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Mark Chapman leaned on a crutch as he stepped onto the SMART bus with a broken leg, paid his fare, and sat in a handicap seat.

"My leg makes it hard to get around," said Chapman, 48, of Ecorse, who was heading to visit a friend in Wyandotte and said he did not have any other way to get there besides the bus. "SMART makes it convenient."

Two rows deeper, 49-year-old William Cox was heading to work at Southgate's Mexican Gardens Restaurant. He prefers to save the money taking a 45-minute bus ride over driving every day from River Rouge. In his 10 years taking SMART, he's arrived late twice.

"It's a good system," Cox said. "Why mess with it?"

Voters in Macomb County and participating communities in Oakland and Wayne counties will decide Aug. 7 whether to renew the millage to fund the Suburban Mobility Authority for Regional Transportation, better known as SMART, through 2021. The measure also would slightly increase the millage in Macomb and Oakland counties to 1 mill, which Wayne County residents already pay.

SMART is southeast Michigan's only regional public transportation provider. The system provides nearly 10 million rides annually, 70 percent of whom use it to get to work. Critics of the current transit system, however, say there are cheaper and more efficient means to provide the service. Should any of the three counties SMART serves vote its renewal down, service would end in that county within a few months.

Voters last approved a SMART millage that increased the tax from 0.59 mills to 1 mill with 66 percent support in 2014. It helped to balance SMART's budget and replace old buses.

The Michigan Constitution's Headlee Amendment, however, limited the amount the tax in Macomb and Oakland counties could increase because their property values rose faster than in Wayne County. Macomb residents pay 0.9926 mills, and Oakland, 0.9863 mills.

A resident with a home valued at $200,000 would pay $100 per year under the 1 mill tax. In Macomb County, that is an increase of 78 cents per year, and in Oakland County, $1.37.

For the first year, the millage would generate around $71 million. In the last fiscal year, SMART received $69 million. SMART Deputy General Manager Robert Cramer said the money would contribute to the service's ongoing operations.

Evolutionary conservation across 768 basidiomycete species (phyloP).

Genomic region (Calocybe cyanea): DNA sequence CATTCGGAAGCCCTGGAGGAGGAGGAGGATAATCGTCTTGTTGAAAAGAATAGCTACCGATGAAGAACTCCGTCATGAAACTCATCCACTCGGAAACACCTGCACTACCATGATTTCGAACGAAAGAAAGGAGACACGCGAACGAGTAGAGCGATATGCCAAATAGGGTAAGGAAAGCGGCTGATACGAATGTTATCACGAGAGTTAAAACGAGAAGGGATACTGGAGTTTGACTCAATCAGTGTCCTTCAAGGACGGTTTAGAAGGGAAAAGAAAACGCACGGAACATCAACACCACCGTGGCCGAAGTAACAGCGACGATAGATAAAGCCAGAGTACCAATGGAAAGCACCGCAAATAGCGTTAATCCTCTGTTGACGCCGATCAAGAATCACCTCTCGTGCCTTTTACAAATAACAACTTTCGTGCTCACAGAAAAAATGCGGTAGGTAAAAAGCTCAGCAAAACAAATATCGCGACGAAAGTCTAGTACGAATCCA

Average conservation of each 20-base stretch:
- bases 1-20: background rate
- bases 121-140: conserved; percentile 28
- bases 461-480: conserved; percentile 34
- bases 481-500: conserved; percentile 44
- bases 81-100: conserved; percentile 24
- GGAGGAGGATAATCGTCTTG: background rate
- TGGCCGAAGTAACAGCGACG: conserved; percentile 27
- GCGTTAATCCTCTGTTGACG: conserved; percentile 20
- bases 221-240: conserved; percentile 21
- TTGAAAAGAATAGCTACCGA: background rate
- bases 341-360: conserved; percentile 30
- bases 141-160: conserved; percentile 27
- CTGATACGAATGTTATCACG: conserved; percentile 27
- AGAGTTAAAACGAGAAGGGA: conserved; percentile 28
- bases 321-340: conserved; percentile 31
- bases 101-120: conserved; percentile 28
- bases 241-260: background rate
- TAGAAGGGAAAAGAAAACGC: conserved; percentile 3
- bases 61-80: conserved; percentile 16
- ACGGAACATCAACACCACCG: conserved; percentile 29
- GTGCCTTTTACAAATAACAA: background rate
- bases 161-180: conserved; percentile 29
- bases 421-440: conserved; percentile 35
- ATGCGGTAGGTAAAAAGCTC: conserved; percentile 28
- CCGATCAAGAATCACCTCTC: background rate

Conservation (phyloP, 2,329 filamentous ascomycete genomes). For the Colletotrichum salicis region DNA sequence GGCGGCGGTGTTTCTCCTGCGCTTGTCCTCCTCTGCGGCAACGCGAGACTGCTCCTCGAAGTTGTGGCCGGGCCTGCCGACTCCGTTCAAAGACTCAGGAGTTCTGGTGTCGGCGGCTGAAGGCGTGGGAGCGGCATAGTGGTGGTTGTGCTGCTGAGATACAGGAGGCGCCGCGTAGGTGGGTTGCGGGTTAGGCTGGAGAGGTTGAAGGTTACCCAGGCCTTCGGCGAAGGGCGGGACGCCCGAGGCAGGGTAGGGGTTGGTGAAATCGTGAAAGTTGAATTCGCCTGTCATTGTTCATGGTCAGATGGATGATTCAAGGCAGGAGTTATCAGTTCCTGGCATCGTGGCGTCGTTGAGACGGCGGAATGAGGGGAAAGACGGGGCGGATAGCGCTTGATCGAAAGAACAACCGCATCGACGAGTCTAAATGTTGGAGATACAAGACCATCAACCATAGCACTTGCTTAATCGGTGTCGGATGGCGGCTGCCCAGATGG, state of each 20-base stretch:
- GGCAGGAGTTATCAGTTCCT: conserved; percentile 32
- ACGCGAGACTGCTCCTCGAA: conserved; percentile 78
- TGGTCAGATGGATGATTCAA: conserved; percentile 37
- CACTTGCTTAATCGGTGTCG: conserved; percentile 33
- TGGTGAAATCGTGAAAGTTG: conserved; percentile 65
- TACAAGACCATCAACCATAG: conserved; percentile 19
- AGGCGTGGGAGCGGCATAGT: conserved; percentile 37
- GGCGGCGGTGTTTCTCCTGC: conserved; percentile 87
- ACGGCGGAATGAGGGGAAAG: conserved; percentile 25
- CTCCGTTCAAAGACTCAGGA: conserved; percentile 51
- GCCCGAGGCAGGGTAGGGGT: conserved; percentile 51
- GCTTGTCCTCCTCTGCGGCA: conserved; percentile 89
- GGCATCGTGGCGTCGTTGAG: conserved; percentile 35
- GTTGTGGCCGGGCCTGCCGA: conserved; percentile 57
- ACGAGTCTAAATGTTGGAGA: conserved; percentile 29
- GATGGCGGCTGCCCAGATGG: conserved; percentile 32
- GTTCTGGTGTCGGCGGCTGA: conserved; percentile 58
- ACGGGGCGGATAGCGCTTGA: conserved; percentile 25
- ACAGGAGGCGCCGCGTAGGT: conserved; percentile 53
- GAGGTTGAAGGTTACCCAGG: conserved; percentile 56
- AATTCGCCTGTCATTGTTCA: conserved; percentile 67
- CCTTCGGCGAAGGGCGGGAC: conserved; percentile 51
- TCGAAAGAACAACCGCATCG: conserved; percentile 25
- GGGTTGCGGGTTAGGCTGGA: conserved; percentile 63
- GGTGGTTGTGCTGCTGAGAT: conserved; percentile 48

The Michigan Taxpayers Alliance, however, is sending out mailers, advertising online and encouraging voters to fill in the "No" bubble on their ballots for the proposal. The anti-tax nonprofit, founded by Macomb County Commissioner Leon Drolet, advocated against a Regional Transit Authority proposal in 2016 that voters rejected.

"If we renew the tax, we are anchoring ourselves to the status quo," said Drolet, a Republican. "It’s just unfair to these transit-challenged citizens. They are paying for first-class transit, but they're getting third-class service."

According to the  American Public Transportation Association, a public transit advocacy nonprofit, public transportation ridership nationally fell 2.9 percent in 2017. In 2016, the U.S. Census Bureau reported less than 1 percent of Macomb and Oakland County residents used public transportation, while 8 percent of Wayne County residents did.

SMART's fare revenue decreased by about $400,000 in fiscal year 2017 to $11.6 million. Ridership fell for its fixed-route service by 4.4 percent and for its connector service -- door-to-door, small bus rides -- by 5.8 percent.

Cramer said SMART is working to curb that trend. At the start of the year, the system introduced its new Frequent Affordable Safe Transit, or FAST, buses. They travel along Gratiot, Michigan and Woodward avenues, connecting downtown and the suburbs with limited stops. Buses are scheduled to come every 15 minutes during peak times.

Ridership on those three corridors is up more than 30 percent in FAST's first six months. SMART ridership has risen 11 percent overall.

"That’s a huge success," Cramer said. "It’s a nice way to start the year, and certainly we’re hoping that will increase."